At the beginning of this year's hunting season I started to feel an overwhelming guilt that I was entering a new season knowing that my Dad wasn't.

That was the first hunting season in well over 55 years that my Dad was unable to hunt due to illness. The future looked clouded with uncertainty but we have the memories and we'll continue to talk about the past adventures as if they happened last season. 

Since I moved to Colorado, I haven't had many chances to get out in the field with my Dad as much as I would have liked.  Over the last few years I tried to go hunting with my Dad every chance I could.  In the last few years I have made a few trips back East to help re-live the memories of the past.


Those trips will be forever etched in my mind.  As will the million other memories of my Dad through hunts, life and everything in between.

Over the last few hunting seasons,  I tried to savor the time afield and perhaps reflect just a little bit more about the hunts of the past because those hunts are the foundation of my passion. 

I'll continue this odyssey as its beginnings started with my Dad long before I started to hunt.

That is why I hunt.



I originally wrote this passage in the fall of 2010.  That was the first autumn that my Dad did not hunt due to illness.  For some reason I never felt comfortable posting this until now.


On April 16th my Dad passed away after a two and half year battle with several illnesses.  His love for the outdoors was known by everyone who knew him.  I will always remember that he passed that love down to his sons and I'll pass that down to my son. 

He will be missed. 


Til next time...



Colorado Pheasant Forecast

This just in from Pheasants Forever

Check out your state's forcaste from Pheasants Forever.

Colorado - Good to Excellent

Forecast: Pheasant crow counts on Colorado's Eastern Plains this spring were up over last year by 27 percent, the highest they've been since 1982. Pheasant hunting should be good across the region, bordering on excellent in some locations, according to Ed Gorman, small game manager with the Colorado Division of Wildlife.

Top counties for ringnecks will be Phillips, Yuma, Kit and Carson, though hunters would be wise not to overlook Sedgwick County and the extreme southeast portion of Baca County.

This year, Colorado is making its Walk-In-Access Program free to small-game license holders. The popular program provides access to more than 220,000 acres of private land for pheasant and other small game hunters. The Colorado Division of Wildlife and local Pheasants Forever chapters have been working since 1992 on the cooperative Pheasant Habitat Improvement Program. The program assists landowners in developing and enhancing habitat for ring-necked pheasants, and has also helped increase opportunities for enrollment in the Walk-In-Access Program.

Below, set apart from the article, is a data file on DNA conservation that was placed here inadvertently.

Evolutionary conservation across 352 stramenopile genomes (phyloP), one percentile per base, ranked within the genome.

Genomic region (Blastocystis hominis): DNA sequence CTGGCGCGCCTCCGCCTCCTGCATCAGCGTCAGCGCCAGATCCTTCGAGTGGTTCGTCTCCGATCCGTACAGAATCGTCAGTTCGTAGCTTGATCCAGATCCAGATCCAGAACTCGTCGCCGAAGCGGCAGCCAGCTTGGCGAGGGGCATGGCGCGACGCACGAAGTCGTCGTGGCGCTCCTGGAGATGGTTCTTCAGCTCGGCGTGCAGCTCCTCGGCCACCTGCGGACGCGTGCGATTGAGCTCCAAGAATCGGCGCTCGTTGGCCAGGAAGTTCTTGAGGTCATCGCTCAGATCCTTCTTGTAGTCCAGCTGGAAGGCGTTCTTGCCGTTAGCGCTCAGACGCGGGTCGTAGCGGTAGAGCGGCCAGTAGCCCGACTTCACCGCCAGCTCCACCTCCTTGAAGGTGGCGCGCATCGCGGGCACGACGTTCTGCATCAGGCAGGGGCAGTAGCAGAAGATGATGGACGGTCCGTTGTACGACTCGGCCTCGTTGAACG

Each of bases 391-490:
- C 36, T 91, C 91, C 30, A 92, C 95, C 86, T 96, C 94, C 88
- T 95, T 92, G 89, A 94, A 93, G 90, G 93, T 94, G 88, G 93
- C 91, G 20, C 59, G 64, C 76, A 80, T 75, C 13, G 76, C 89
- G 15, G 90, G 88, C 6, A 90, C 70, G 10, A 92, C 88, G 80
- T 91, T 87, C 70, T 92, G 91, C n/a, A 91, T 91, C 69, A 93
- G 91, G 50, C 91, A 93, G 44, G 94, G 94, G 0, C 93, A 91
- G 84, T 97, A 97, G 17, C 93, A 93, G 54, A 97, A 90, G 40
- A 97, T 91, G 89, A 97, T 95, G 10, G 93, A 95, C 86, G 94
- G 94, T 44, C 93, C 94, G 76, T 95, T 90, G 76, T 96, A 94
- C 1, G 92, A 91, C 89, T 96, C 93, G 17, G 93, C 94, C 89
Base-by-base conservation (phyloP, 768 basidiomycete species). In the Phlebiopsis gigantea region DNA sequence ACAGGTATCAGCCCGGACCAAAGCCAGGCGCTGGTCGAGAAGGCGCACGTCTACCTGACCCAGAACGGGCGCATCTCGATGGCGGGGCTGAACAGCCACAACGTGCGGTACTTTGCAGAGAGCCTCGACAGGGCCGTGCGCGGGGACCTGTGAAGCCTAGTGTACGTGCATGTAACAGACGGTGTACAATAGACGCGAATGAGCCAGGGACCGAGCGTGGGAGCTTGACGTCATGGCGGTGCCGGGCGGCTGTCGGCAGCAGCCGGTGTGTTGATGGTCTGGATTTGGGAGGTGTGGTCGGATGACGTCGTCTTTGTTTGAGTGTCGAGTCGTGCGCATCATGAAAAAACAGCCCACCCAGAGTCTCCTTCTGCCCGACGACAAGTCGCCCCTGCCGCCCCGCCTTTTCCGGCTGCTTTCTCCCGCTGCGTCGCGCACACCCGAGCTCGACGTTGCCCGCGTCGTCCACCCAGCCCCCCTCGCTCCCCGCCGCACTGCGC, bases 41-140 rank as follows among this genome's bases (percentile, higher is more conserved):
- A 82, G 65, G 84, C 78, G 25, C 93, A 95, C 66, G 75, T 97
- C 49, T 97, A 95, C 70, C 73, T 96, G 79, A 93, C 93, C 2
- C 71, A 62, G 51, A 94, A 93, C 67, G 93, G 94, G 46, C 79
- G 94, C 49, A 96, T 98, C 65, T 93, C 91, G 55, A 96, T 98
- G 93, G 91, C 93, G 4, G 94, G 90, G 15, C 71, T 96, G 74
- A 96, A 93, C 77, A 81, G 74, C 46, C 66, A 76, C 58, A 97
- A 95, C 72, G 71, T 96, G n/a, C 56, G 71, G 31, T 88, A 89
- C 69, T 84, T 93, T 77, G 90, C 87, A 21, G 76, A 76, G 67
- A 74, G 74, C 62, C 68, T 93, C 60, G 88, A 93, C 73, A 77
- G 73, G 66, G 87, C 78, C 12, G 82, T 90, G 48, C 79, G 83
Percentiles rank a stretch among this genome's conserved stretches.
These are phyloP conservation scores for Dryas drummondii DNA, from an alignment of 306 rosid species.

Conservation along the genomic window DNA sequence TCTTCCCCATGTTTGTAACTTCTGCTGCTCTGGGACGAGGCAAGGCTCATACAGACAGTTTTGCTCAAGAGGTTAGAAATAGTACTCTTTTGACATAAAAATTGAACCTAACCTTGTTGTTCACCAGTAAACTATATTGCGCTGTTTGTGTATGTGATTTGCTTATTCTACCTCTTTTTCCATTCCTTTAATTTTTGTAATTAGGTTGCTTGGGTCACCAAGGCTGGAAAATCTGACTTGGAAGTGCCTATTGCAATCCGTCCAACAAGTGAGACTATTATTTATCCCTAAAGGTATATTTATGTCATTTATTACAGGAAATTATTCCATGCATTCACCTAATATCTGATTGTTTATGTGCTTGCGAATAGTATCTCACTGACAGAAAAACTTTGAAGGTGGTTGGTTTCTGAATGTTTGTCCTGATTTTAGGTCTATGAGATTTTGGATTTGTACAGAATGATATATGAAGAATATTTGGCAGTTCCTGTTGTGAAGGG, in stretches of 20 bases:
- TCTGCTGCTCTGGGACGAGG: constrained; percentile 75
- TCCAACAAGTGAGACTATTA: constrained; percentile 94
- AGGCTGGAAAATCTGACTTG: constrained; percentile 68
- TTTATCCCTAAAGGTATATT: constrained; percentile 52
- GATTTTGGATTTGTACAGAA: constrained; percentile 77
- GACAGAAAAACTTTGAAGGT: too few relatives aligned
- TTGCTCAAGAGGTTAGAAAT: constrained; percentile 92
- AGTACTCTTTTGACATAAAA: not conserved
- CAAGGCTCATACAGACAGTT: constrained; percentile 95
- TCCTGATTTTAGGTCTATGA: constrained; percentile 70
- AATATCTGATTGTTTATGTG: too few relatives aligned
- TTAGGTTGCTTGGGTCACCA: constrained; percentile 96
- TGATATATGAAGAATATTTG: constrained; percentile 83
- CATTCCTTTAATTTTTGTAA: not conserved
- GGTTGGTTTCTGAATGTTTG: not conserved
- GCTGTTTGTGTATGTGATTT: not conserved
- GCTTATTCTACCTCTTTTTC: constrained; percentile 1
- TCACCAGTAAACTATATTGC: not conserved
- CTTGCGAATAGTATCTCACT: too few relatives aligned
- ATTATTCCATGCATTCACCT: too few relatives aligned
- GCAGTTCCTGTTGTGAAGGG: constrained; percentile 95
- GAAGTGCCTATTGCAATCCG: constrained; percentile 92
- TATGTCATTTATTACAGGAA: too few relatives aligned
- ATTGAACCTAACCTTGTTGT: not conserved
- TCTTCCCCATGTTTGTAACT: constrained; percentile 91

Season Dates: November 13 through January 31, 2011
Daily Bag Limit: 3
Possession Limit: 9

Field Notes: Colorado's 2010 Small Game Hunting brochure has a fresh new design that simplifies the rules and regulations and includes a free DVD titled, "Pheasant Hunting Colorado."

Hopefully we'll have plenty of these photos to go along with the forecast.




















til next time...

Tuesday, September 7, 2010

Training Day

Nichole and I went up to visit the little girl Abby to check in her progress. You wouldn't believe the progress she's making in training. She still needs some work but I was sure glad to see her past the point where she was stuck.

We we weren't the only ones up to train on Sunday. Actually there was a nice small group of amateur ESS trainers up at Tim DeGroff's training field. It's always nice to learn from others that have similar interests and passions.

Here are a few photos from the day. Some of these photos were taken by training and hunting buddy Adis Zilic from Upland Hunting the Spaniel Way blog.































Proud "Parents"!













































































How did I do, Mom?!



































til next time....

Thursday, September 2, 2010

Opener

For the past 5 years, on September 1st I have ventured to the Colorado high country in search of Dusky Grouse (formerly known as Blue Grouse). With every season that passes I always take something new to the next season. It seems that these birds are hard to figure out and they "are where they are". While this statement is true you can waste plenty of boot leather searching for these critters and you still could burn the leather when you are in the birds!

This season started out with a lesson that the birds where on the berries: service, choke cherry and goose. When we ventured away from the berries the flushes disappeared. Once we got back into the high mountain berries the birds were plentiful.

We had a hefty crew of 5 guns for this opener. Everyone had action and we took 9 birds on the first day. The second day only 3 guns remained and we ventured to a new area that I discovered last week.  The new covert brought a limit of 9 for us.

I was particularly impressed with Mia. She had great stamina and hunted both days from start to finish. I was also impressed with Rick's two Black Lab's. Between the three flushing dogs that were in the field I was positive that we were covering each cover thoroughly and that every downed bird would be recovered.
















































The proverbial tailgate shot!


















til next time....